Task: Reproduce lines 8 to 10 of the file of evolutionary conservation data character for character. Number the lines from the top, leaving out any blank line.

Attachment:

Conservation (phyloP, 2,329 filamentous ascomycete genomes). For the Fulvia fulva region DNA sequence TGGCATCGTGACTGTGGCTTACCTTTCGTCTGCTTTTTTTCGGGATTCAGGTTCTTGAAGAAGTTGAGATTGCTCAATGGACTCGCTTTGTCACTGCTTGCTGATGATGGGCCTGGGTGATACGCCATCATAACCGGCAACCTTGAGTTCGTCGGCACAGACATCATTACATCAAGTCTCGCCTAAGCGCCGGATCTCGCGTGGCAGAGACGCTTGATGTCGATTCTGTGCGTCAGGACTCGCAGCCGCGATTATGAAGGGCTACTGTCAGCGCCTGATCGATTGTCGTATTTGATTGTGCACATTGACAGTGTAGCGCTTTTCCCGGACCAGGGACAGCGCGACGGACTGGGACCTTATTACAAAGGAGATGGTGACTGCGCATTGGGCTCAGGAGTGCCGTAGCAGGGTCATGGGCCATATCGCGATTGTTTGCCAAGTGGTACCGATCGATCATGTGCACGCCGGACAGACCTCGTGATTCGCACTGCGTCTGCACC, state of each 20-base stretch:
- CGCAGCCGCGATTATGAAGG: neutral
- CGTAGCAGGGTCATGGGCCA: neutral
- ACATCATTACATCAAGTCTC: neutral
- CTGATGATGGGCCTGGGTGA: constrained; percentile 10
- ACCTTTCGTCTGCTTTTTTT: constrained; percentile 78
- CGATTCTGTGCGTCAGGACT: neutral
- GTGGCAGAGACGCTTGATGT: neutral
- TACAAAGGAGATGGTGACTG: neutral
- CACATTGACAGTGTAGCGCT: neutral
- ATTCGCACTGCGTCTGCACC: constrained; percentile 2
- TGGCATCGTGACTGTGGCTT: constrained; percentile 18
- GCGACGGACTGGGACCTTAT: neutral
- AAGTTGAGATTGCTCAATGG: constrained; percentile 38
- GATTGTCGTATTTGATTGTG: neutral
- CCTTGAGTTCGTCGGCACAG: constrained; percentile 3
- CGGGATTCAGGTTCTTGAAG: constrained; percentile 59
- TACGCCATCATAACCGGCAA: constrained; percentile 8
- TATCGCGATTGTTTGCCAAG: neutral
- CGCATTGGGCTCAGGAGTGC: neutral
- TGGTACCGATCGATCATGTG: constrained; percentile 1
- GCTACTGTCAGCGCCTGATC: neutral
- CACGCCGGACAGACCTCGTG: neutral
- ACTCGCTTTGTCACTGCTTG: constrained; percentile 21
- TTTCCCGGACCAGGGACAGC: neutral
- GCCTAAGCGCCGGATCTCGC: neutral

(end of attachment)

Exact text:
- GTGGCAGAGACGCTTGATGT: neutral
- TACAAAGGAGATGGTGACTG: neutral
- CACATTGACAGTGTAGCGCT: neutral